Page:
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Thread: Vernal Keratoconjunctivitis: 8 year-old asthmatic male with reduced vision

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    Arrow Vernal Keratoconjunctivitis: 8 year-old asthmatic male with reduced vision

    Vernal Keratoconjunctivitis: 8 year-old asthmatic male with reduced vision


    Chief Complaint:
    Decreased distance visual acuity for four months.

    History of Present Illness:
    The patient is an eight year-old white male who suffers from seasonal allergic rhinitis. He presents for an eye examination complaining of a four month history of decreased distance visual acuity. Of note, he has a history of phlyctenulosis superiorly in the right eye during the previous summer that resolved with lotepredonol 0.5% topical therapy.

    Past Ocular History:
    Unremarkable for surgery or trauma. He is mildly myopic with a current optical prescription of -1.75 spherical in both eyes (OU). Phlyctenulosis as noted above.

    Past Medical History:
    History of asthma and seasonal allergies throughout his childhood.

    Medications:
    His allergic rhinitis is treated with beclomethasone dipropionate nasal spray (Vanceril) and combined oral therapy of chlorpheniramine and pseudoephedrine (Kronofed, antihistamine and decongestant).

    Family History:
    Maternal grandparent with cataract, glaucoma and macular degeneration. Multiple myopic family members.

    Social History:
    The patient is a well-adjusted 2nd-grader who lives at home with his parents. He has had no known exposure to anyone with infectious eye disease.

    Ocular Examination:
    Moderate photophobia noted during the exam.
    Neurologic status: Alert and oriented x3, non-focal
    Visual Acuity, with correction (-1.75 sphere, OU): Right eye (OD)-- 20/40; Left eye (OS)20/40 (pinhole correction to 20/25 OD and OS)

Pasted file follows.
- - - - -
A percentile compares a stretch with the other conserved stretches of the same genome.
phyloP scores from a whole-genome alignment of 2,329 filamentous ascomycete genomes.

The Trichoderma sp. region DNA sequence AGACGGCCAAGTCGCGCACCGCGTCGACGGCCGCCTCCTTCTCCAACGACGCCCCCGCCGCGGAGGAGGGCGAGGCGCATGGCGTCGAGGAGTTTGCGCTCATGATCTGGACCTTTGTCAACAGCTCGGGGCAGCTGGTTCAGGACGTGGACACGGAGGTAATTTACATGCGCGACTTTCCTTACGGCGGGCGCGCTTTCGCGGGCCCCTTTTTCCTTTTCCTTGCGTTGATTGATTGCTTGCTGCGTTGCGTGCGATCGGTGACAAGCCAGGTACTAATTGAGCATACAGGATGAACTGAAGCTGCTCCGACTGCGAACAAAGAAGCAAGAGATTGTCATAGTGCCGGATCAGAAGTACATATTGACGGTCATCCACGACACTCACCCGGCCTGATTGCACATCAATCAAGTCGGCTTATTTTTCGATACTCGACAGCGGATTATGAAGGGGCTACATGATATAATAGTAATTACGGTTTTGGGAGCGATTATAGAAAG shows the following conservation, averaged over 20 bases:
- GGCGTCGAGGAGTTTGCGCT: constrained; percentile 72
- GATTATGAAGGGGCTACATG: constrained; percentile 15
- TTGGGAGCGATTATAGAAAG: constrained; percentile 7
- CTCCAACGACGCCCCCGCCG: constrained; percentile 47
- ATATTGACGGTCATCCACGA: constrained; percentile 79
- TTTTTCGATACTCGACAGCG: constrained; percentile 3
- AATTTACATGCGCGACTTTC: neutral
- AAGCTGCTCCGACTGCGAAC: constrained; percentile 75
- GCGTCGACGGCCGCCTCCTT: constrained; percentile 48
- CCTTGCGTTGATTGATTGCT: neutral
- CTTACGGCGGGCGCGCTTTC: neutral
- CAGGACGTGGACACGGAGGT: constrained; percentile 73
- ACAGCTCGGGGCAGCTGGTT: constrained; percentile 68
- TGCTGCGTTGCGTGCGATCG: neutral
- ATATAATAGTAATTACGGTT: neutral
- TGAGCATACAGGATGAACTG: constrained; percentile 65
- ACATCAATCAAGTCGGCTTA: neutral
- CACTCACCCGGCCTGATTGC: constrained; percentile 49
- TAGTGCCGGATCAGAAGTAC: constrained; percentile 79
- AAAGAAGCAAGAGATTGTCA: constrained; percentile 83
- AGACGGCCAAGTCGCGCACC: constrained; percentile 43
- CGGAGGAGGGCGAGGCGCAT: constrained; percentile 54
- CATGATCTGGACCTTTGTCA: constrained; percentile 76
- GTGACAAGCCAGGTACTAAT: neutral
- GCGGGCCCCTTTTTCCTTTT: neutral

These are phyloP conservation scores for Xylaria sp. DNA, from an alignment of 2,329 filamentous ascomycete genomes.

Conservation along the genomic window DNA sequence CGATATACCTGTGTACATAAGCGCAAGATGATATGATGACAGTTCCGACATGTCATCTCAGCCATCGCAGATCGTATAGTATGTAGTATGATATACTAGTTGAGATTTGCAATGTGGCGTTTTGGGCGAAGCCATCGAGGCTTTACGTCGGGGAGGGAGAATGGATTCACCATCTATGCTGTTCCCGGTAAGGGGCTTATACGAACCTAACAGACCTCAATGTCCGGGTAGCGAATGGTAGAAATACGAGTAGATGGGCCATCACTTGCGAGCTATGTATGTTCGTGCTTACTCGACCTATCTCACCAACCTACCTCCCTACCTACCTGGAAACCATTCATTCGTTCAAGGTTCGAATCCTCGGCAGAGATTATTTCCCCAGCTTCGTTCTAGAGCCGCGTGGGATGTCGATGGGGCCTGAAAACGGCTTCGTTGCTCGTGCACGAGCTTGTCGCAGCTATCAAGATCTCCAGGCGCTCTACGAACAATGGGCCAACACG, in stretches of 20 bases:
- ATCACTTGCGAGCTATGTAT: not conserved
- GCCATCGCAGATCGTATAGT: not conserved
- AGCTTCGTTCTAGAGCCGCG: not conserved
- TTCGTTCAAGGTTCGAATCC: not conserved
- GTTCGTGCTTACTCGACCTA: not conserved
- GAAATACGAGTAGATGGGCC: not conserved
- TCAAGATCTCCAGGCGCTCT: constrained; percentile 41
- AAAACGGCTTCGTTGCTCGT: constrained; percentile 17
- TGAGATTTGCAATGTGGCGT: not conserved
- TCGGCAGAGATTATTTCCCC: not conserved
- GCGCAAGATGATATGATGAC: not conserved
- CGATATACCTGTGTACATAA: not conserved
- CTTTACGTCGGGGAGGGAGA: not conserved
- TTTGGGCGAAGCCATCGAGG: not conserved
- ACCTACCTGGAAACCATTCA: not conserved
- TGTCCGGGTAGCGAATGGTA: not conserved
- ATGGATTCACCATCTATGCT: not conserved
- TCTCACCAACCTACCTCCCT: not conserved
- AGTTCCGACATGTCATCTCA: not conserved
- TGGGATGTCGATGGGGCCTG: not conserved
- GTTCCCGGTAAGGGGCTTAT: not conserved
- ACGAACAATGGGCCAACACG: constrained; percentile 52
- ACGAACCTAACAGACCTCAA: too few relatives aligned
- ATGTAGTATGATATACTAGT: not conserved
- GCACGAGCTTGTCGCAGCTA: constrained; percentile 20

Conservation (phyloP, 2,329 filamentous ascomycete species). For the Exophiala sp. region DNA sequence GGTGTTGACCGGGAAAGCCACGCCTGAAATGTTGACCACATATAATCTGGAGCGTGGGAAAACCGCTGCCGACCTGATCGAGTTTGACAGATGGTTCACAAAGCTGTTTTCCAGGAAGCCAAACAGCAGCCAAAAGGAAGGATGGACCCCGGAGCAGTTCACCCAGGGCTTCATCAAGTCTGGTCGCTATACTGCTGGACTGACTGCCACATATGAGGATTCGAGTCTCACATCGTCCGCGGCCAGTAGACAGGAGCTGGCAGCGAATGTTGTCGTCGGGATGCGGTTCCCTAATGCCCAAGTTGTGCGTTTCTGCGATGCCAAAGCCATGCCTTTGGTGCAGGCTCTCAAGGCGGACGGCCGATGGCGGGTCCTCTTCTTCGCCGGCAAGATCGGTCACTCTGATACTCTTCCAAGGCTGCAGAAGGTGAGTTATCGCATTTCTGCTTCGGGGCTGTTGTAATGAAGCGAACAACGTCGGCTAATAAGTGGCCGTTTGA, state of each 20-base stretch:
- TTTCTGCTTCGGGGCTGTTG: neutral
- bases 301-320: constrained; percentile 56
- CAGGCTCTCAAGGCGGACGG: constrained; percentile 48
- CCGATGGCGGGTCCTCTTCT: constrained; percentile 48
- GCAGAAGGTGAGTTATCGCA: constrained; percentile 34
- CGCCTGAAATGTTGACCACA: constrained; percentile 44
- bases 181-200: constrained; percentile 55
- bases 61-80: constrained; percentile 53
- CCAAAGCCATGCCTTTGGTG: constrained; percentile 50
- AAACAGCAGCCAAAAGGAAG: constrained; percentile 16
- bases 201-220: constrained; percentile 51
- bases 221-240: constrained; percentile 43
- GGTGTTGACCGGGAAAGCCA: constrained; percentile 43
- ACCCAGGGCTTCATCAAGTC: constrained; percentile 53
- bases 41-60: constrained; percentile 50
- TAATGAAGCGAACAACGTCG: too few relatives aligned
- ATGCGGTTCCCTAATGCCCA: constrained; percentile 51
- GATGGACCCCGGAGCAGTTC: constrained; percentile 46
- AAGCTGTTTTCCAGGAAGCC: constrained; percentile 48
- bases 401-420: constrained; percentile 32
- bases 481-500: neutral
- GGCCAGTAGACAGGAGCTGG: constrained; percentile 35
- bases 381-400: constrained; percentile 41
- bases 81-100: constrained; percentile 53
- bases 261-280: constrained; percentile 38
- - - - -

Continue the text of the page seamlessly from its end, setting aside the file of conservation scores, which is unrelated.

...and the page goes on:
Extraocular motility: Full, both eyes (OU)
    Pupils: Normal with no relative afferent pupillary defect (RAPD)
    Confrontation Visual Fields: Full, OU
    Intra-ocular pressure: OD--17 mmHg; OS--18 mmHg
    Slit lamp examination: Limbal papillary reaction superiorly and bulbar conjunctival injection superiorly, OU (see Figure 1). Palbebral papillae are evident on the superior tarsal conjunctiva, OS, other-wise normal.
    Dilated Fundal Exam (DFE): No pallor or edema of disc, OU. Normal macula vessels and periphery, OU.
    Course:
    The patient's course and presentation is classic for vernal keratoconjunctivitis. The day of presentation, the patient was started on the topical steroid Lotomax (loteprednol etabonate 0.5%) BID and the topical antihistamine Optivar (azelastine 0.05%) BID. At his 1 week follow-up visit, the limbal and palpebral signs were resolving. The Lotamax was tapered off. At his 6 week follow-up, there was no sign of limbal involvement of disease and only mild papillae of the tarsal conjunctiva. The patient was continued on Optivar until symptoms resolved.

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    Discussion & Treatment:

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    Last edited by trimurtulu; 01-11-2009 at 10:36 PM.

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